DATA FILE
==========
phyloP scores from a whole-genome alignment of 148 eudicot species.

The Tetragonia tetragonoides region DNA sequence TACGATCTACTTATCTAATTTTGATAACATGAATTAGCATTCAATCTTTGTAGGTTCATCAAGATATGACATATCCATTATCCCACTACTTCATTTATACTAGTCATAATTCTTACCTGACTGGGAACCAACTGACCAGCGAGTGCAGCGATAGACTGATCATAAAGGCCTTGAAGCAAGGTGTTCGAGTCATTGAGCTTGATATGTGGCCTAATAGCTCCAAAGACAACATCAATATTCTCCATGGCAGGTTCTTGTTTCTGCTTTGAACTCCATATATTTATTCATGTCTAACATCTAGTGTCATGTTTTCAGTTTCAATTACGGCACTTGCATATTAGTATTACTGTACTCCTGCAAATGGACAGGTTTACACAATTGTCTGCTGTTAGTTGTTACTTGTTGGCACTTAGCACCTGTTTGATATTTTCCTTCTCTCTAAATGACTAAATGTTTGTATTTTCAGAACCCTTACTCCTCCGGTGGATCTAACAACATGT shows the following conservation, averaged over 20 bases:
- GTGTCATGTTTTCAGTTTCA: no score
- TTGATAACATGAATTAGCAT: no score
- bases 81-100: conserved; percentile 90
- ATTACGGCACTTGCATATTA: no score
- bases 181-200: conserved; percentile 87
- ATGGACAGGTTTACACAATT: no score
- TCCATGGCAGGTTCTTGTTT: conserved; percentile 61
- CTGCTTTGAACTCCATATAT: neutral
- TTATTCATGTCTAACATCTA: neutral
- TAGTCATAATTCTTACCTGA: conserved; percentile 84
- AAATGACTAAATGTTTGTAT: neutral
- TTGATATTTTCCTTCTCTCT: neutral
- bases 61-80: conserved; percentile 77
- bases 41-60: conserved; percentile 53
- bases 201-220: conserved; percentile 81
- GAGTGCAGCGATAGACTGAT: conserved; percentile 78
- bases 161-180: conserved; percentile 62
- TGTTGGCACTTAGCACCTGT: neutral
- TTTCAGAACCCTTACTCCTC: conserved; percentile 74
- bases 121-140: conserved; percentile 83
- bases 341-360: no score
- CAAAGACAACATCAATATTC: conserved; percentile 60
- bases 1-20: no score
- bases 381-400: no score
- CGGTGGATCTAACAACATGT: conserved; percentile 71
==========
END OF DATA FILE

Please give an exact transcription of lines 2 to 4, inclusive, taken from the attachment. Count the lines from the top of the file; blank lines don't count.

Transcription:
The Tetragonia tetragonoides region DNA sequence TACGATCTACTTATCTAATTTTGATAACATGAATTAGCATTCAATCTTTGTAGGTTCATCAAGATATGACATATCCATTATCCCACTACTTCATTTATACTAGTCATAATTCTTACCTGACTGGGAACCAACTGACCAGCGAGTGCAGCGATAGACTGATCATAAAGGCCTTGAAGCAAGGTGTTCGAGTCATTGAGCTTGATATGTGGCCTAATAGCTCCAAAGACAACATCAATATTCTCCATGGCAGGTTCTTGTTTCTGCTTTGAACTCCATATATTTATTCATGTCTAACATCTAGTGTCATGTTTTCAGTTTCAATTACGGCACTTGCATATTAGTATTACTGTACTCCTGCAAATGGACAGGTTTACACAATTGTCTGCTGTTAGTTGTTACTTGTTGGCACTTAGCACCTGTTTGATATTTTCCTTCTCTCTAAATGACTAAATGTTTGTATTTTCAGAACCCTTACTCCTCCGGTGGATCTAACAACATGT shows the following conservation, averaged over 20 bases:
- GTGTCATGTTTTCAGTTTCA: no score
- TTGATAACATGAATTAGCAT: no score